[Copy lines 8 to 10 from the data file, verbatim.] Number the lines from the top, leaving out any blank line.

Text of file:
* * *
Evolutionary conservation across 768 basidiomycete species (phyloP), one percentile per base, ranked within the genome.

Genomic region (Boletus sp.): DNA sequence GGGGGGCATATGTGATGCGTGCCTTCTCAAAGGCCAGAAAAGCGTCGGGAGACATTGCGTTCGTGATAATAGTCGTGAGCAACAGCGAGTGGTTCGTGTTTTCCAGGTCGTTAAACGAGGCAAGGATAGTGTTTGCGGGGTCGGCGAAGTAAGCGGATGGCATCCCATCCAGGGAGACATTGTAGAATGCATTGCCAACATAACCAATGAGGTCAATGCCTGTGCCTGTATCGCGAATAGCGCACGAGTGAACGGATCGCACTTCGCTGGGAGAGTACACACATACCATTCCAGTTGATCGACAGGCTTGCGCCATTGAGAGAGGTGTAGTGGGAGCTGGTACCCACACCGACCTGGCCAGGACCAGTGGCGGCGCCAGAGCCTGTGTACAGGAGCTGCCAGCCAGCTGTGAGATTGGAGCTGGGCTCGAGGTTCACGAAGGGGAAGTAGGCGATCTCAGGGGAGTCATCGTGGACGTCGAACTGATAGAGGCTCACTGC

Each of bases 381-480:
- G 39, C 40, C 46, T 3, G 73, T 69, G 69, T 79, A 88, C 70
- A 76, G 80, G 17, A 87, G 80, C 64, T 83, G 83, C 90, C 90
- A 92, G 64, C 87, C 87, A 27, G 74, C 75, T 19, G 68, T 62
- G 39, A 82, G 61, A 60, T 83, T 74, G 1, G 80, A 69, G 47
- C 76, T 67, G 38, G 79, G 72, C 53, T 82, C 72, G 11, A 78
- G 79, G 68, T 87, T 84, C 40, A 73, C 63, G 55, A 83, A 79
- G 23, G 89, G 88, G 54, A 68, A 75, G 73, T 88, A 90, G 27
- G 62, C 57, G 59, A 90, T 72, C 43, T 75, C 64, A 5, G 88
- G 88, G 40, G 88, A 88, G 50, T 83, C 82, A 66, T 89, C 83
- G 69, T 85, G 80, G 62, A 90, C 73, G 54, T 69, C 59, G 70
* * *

- C 76, T 67, G 38, G 79, G 72, C 53, T 82, C 72, G 11, A 78
- G 79, G 68, T 87, T 84, C 40, A 73, C 63, G 55, A 83, A 79
- G 23, G 89, G 88, G 54, A 68, A 75, G 73, T 88, A 90, G 27